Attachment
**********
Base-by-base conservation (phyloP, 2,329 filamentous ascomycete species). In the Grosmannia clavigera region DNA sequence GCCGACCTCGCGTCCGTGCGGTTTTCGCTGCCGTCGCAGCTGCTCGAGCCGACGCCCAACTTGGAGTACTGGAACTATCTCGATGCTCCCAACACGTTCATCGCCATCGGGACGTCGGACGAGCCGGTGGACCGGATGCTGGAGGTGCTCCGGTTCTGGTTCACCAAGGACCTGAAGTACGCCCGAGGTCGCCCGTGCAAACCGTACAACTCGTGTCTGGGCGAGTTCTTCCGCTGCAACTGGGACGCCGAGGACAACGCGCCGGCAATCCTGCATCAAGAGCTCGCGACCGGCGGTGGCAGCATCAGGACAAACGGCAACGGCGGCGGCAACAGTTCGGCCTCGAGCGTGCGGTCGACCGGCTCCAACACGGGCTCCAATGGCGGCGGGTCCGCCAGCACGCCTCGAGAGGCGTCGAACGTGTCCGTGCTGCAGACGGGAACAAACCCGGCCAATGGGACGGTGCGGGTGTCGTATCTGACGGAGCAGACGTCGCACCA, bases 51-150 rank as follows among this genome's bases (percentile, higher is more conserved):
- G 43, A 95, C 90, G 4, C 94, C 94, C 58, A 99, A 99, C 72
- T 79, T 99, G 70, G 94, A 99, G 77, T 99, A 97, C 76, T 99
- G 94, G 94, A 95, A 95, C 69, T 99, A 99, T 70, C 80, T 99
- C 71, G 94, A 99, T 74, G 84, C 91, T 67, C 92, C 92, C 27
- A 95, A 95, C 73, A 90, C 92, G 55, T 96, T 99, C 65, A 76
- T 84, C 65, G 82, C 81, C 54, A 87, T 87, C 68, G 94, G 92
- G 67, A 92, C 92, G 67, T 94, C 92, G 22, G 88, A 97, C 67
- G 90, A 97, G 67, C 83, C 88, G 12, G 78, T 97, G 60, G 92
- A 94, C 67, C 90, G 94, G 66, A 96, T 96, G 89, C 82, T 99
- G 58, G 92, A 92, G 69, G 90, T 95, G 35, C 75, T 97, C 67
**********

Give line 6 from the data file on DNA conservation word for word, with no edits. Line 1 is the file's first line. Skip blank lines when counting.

- A 95, A 95, C 73, A 90, C 92, G 55, T 96, T 99, C 65, A 76